Recordkeeping in Case of Audit. The IRS advises an employer to keep all records of employment taxes for at least four years. Like all business and tax records, these records may be needed in the future in the event of an IRS audit. An employer’s records should include the following information:

  • Specific documentation of an employee’s need for paid sick leave or paid expanded family and medical leave, including:
    1. The employee’s name;
    2. The date(s) for which leave is requested;
    3. A statement of the coronavirus related reason the employee is requesting leave and written support for such reason;
    4. A statement that the employee is unable to work, including by telework, for such reason; and
    5. For a leave request based on a quarantine order or self-quarantine advice (the employee’s or someone else’s for whom the employee is providing care), the employee’s statement should include the name of the governmental entity ordering quarantine or the name of the health care professional advising self-quarantine, and, if the person subject to quarantine or advised to self-quarantine is not the employee, that person’s name and relation to the employee; or
    6. For a leave request based on a school closing or child care provider unavailability, the statement from the employee should include: the name and age of the child (or children) to be cared for; the name of the school that has closed or place of care that is unavailable; and a representation that no other person will be providing care for the child during the period for which the employee is receiving family medical leave.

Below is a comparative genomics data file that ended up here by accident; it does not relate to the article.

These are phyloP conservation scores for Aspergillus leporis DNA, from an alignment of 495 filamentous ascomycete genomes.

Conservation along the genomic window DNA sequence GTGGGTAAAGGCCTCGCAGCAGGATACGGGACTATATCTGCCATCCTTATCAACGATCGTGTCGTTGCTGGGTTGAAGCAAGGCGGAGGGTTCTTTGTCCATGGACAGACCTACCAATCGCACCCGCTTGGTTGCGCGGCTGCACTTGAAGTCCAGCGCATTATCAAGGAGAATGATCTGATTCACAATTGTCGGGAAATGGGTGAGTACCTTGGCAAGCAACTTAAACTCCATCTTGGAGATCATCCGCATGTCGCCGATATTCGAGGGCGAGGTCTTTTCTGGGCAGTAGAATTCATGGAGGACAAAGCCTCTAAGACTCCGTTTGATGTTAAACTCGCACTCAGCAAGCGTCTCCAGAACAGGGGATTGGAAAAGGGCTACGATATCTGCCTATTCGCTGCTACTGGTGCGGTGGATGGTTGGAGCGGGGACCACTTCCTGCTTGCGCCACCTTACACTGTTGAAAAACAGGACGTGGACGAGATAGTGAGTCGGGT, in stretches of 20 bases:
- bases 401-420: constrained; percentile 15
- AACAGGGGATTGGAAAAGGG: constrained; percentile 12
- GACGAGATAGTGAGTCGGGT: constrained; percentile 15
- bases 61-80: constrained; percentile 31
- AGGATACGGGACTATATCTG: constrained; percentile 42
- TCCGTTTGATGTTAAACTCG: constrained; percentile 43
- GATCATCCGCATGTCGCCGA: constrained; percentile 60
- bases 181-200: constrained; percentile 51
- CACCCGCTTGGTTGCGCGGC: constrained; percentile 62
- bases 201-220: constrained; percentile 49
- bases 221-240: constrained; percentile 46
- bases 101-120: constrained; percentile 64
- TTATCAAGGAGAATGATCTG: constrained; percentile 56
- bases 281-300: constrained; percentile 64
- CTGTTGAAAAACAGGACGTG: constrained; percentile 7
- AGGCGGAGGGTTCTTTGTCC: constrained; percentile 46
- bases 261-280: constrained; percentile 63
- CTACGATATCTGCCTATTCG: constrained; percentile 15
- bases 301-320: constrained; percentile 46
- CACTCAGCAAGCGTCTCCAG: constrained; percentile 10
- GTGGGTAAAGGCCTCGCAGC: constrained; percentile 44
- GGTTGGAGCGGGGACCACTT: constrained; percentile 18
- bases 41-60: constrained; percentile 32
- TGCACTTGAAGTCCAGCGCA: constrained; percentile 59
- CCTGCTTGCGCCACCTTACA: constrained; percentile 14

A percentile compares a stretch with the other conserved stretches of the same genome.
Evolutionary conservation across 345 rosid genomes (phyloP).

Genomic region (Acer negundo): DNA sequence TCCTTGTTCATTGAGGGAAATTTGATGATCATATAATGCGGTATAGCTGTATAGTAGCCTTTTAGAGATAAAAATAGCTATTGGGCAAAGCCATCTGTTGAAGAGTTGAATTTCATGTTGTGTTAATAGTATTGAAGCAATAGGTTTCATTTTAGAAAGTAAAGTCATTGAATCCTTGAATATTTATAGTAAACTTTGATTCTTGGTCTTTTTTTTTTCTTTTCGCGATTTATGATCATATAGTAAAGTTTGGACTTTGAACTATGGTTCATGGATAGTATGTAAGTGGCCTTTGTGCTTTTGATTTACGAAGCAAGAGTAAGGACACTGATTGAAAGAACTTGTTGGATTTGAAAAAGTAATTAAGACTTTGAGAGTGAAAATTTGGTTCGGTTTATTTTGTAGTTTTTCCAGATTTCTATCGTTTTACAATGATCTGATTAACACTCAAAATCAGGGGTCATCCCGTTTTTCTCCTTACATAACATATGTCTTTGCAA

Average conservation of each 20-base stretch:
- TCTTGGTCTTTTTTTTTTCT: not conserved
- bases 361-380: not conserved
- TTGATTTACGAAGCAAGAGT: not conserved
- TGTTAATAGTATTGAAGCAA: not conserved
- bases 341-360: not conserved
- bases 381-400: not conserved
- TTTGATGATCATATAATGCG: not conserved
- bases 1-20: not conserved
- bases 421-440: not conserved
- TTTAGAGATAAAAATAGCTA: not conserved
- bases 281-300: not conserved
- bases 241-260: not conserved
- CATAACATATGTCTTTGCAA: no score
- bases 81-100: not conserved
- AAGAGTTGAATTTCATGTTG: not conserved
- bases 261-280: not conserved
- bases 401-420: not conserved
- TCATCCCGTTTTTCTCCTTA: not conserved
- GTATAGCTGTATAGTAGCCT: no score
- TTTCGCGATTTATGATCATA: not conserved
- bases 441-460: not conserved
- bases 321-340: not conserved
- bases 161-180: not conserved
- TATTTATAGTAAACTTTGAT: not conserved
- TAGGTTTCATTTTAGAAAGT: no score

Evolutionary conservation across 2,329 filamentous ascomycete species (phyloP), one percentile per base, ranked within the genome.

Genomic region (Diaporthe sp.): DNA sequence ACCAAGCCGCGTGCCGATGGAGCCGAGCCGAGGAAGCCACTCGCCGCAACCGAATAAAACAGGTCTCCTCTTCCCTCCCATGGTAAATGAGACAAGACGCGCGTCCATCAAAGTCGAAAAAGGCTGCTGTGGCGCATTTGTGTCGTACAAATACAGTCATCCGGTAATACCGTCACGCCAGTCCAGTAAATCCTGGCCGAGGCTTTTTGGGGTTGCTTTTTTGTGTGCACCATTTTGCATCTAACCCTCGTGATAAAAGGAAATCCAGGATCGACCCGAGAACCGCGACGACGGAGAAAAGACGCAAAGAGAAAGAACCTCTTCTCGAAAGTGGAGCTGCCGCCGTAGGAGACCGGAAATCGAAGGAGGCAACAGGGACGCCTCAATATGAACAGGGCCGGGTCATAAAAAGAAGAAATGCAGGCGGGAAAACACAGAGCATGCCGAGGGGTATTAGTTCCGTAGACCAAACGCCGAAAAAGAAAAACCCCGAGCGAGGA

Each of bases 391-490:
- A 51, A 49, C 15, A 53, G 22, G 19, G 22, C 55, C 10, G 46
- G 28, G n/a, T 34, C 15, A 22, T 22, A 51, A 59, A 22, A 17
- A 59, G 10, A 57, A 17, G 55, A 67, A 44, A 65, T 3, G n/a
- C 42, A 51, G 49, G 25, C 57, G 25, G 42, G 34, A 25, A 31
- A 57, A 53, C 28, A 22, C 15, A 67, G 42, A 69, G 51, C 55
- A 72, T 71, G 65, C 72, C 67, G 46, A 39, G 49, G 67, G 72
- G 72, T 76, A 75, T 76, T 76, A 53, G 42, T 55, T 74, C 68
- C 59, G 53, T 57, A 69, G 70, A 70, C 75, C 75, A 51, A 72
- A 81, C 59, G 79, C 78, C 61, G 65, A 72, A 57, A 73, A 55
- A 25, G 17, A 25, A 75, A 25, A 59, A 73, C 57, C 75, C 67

• Documentation to show how you figured the amount of qualified sick and family leave wages eligible for the credit.
  • Documentation to show how you figured the amount of the employee retention credit.
  • Documentation to show how you figured the amount of qualified health plan expenses that you allocated to wages.
  • Documentation to show how you determined that the employees were qualified to receive sick and family leave wages, including any additional information set out in Frequently Asked Questions or other guidance on
  • Documentation to show your eligibility for the employee retention credit based on suspension of operations or a significant decline in gross receipts.
  • Copies of completed Form(s) 7200 you filed with the IRS. For more information please see Instructions to Form 7200.

The attorneys at Meyers Roman are available to provide you with guidance regarding the COVID-19 tax credits, your current leave policies and updating such policies, and record keeping relating to qualified leave, tax credits and payroll tax deposits. Please contact any of the following attorneys if you would like to discuss:

Lester Armstrong

Seth Briskin

Mario Fazio

Michelle Gearity

Jonathan Hyman